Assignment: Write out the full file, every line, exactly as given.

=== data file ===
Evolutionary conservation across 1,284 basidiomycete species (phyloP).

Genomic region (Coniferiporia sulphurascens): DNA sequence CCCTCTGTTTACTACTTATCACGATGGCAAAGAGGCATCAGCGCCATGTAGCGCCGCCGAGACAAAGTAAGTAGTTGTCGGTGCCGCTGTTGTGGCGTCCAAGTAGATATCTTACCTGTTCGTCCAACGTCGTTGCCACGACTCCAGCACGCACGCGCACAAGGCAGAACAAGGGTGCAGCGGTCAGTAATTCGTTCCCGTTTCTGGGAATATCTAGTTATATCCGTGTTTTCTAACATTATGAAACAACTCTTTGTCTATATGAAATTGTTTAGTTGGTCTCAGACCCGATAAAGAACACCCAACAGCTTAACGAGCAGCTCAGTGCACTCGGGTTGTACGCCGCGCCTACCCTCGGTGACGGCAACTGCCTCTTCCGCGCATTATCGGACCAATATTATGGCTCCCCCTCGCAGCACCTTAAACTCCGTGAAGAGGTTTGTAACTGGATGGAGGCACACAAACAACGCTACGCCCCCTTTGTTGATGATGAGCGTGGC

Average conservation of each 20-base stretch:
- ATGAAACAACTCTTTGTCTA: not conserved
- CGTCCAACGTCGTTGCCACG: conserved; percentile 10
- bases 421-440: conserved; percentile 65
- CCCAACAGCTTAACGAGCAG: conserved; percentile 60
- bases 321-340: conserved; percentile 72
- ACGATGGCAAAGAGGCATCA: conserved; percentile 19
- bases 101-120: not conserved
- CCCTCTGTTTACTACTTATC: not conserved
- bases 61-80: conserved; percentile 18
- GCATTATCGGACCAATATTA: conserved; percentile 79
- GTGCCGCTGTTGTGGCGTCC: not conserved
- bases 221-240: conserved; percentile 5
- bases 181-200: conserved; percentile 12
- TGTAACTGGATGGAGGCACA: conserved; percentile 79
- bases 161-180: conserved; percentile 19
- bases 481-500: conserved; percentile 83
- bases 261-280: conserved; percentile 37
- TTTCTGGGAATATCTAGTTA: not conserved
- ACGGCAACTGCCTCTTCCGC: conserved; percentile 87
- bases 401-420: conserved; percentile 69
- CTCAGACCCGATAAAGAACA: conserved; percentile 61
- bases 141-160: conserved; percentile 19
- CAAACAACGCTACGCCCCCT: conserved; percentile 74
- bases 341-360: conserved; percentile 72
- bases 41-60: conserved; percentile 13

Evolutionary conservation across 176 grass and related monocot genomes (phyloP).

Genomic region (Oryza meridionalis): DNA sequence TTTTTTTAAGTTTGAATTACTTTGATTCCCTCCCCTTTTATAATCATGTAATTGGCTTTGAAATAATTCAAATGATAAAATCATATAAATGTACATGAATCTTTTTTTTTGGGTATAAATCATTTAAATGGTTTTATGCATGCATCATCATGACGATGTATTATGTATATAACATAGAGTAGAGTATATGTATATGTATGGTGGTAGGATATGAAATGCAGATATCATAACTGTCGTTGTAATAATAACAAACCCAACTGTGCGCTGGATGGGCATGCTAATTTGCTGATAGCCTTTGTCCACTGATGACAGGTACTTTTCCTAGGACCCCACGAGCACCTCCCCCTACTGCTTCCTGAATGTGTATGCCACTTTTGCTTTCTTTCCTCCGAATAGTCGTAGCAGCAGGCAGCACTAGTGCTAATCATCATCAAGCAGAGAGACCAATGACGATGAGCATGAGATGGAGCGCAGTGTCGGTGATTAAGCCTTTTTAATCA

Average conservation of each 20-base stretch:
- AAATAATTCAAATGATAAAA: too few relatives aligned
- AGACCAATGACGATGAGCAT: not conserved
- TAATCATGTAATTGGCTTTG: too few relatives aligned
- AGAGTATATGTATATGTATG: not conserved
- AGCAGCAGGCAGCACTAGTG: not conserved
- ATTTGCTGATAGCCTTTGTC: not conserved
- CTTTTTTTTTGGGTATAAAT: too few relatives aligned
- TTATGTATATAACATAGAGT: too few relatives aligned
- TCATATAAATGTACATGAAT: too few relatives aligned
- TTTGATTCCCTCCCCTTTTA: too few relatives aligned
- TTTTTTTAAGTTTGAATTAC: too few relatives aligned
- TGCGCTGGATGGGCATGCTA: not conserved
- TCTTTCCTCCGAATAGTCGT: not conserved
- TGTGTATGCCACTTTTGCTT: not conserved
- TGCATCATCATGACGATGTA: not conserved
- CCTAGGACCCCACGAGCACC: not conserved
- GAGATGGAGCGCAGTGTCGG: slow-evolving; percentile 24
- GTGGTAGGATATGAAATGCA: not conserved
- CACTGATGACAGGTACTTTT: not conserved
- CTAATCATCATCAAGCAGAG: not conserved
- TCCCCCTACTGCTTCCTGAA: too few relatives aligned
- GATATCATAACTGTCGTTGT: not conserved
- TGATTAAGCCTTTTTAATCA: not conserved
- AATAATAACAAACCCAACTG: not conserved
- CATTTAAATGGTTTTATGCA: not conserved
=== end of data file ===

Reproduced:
Evolutionary conservation across 1,284 basidiomycete species (phyloP).

Genomic region (Coniferiporia sulphurascens): DNA sequence CCCTCTGTTTACTACTTATCACGATGGCAAAGAGGCATCAGCGCCATGTAGCGCCGCCGAGACAAAGTAAGTAGTTGTCGGTGCCGCTGTTGTGGCGTCCAAGTAGATATCTTACCTGTTCGTCCAACGTCGTTGCCACGACTCCAGCACGCACGCGCACAAGGCAGAACAAGGGTGCAGCGGTCAGTAATTCGTTCCCGTTTCTGGGAATATCTAGTTATATCCGTGTTTTCTAACATTATGAAACAACTCTTTGTCTATATGAAATTGTTTAGTTGGTCTCAGACCCGATAAAGAACACCCAACAGCTTAACGAGCAGCTCAGTGCACTCGGGTTGTACGCCGCGCCTACCCTCGGTGACGGCAACTGCCTCTTCCGCGCATTATCGGACCAATATTATGGCTCCCCCTCGCAGCACCTTAAACTCCGTGAAGAGGTTTGTAACTGGATGGAGGCACACAAACAACGCTACGCCCCCTTTGTTGATGATGAGCGTGGC

Average conservation of each 20-base stretch:
- ATGAAACAACTCTTTGTCTA: not conserved
- CGTCCAACGTCGTTGCCACG: conserved; percentile 10
- bases 421-440: conserved; percentile 65
- CCCAACAGCTTAACGAGCAG: conserved; percentile 60
- bases 321-340: conserved; percentile 72
- ACGATGGCAAAGAGGCATCA: conserved; percentile 19
- bases 101-120: not conserved
- CCCTCTGTTTACTACTTATC: not conserved
- bases 61-80: conserved; percentile 18
- GCATTATCGGACCAATATTA: conserved; percentile 79
- GTGCCGCTGTTGTGGCGTCC: not conserved
- bases 221-240: conserved; percentile 5
- bases 181-200: conserved; percentile 12
- TGTAACTGGATGGAGGCACA: conserved; percentile 79
- bases 161-180: conserved; percentile 19
- bases 481-500: conserved; percentile 83
- bases 261-280: conserved; percentile 37
- TTTCTGGGAATATCTAGTTA: not conserved
- ACGGCAACTGCCTCTTCCGC: conserved; percentile 87
- bases 401-420: conserved; percentile 69
- CTCAGACCCGATAAAGAACA: conserved; percentile 61
- bases 141-160: conserved; percentile 19
- CAAACAACGCTACGCCCCCT: conserved; percentile 74
- bases 341-360: conserved; percentile 72
- bases 41-60: conserved; percentile 13

Evolutionary conservation across 176 grass and related monocot genomes (phyloP).

Genomic region (Oryza meridionalis): DNA sequence TTTTTTTAAGTTTGAATTACTTTGATTCCCTCCCCTTTTATAATCATGTAATTGGCTTTGAAATAATTCAAATGATAAAATCATATAAATGTACATGAATCTTTTTTTTTGGGTATAAATCATTTAAATGGTTTTATGCATGCATCATCATGACGATGTATTATGTATATAACATAGAGTAGAGTATATGTATATGTATGGTGGTAGGATATGAAATGCAGATATCATAACTGTCGTTGTAATAATAACAAACCCAACTGTGCGCTGGATGGGCATGCTAATTTGCTGATAGCCTTTGTCCACTGATGACAGGTACTTTTCCTAGGACCCCACGAGCACCTCCCCCTACTGCTTCCTGAATGTGTATGCCACTTTTGCTTTCTTTCCTCCGAATAGTCGTAGCAGCAGGCAGCACTAGTGCTAATCATCATCAAGCAGAGAGACCAATGACGATGAGCATGAGATGGAGCGCAGTGTCGGTGATTAAGCCTTTTTAATCA

Average conservation of each 20-base stretch:
- AAATAATTCAAATGATAAAA: too few relatives aligned
- AGACCAATGACGATGAGCAT: not conserved
- TAATCATGTAATTGGCTTTG: too few relatives aligned
- AGAGTATATGTATATGTATG: not conserved
- AGCAGCAGGCAGCACTAGTG: not conserved
- ATTTGCTGATAGCCTTTGTC: not conserved
- CTTTTTTTTTGGGTATAAAT: too few relatives aligned
- TTATGTATATAACATAGAGT: too few relatives aligned
- TCATATAAATGTACATGAAT: too few relatives aligned
- TTTGATTCCCTCCCCTTTTA: too few relatives aligned
- TTTTTTTAAGTTTGAATTAC: too few relatives aligned
- TGCGCTGGATGGGCATGCTA: not conserved
- TCTTTCCTCCGAATAGTCGT: not conserved
- TGTGTATGCCACTTTTGCTT: not conserved
- TGCATCATCATGACGATGTA: not conserved
- CCTAGGACCCCACGAGCACC: not conserved
- GAGATGGAGCGCAGTGTCGG: slow-evolving; percentile 24
- GTGGTAGGATATGAAATGCA: not conserved
- CACTGATGACAGGTACTTTT: not conserved
- CTAATCATCATCAAGCAGAG: not conserved
- TCCCCCTACTGCTTCCTGAA: too few relatives aligned
- GATATCATAACTGTCGTTGT: not conserved
- TGATTAAGCCTTTTTAATCA: not conserved
- AATAATAACAAACCCAACTG: not conserved
- CATTTAAATGGTTTTATGCA: not conserved